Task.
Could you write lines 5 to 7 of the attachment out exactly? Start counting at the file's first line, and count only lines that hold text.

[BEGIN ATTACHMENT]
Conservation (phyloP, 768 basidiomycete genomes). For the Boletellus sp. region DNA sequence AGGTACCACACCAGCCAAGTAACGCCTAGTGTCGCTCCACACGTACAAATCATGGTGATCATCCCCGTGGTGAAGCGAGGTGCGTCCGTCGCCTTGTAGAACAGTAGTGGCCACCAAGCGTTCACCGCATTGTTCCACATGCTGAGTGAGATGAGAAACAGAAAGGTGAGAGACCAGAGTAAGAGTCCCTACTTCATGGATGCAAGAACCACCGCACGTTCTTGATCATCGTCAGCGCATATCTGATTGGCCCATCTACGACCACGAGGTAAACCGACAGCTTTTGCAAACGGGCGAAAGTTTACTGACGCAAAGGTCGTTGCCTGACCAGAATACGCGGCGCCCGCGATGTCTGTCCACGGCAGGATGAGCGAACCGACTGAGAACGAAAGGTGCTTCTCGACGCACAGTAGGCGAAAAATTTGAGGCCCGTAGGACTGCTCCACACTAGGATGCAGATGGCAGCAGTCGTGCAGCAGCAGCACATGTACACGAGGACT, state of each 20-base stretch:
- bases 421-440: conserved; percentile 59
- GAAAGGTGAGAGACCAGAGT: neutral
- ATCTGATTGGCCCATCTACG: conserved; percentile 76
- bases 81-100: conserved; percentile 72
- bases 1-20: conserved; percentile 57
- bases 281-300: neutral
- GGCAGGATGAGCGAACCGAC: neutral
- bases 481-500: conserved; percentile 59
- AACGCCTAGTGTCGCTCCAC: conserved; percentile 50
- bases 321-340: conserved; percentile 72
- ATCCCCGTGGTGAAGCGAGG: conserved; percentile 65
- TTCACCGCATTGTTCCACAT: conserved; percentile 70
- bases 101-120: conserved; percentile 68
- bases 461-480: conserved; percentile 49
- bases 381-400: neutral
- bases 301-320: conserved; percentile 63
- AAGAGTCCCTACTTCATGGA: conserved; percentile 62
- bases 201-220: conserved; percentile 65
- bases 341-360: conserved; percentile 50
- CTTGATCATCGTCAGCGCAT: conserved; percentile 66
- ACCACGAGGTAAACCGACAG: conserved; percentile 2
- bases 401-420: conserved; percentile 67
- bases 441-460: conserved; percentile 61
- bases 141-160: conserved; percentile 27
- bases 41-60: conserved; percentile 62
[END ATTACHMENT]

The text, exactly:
- bases 81-100: conserved; percentile 72
- bases 1-20: conserved; percentile 57
- bases 281-300: neutral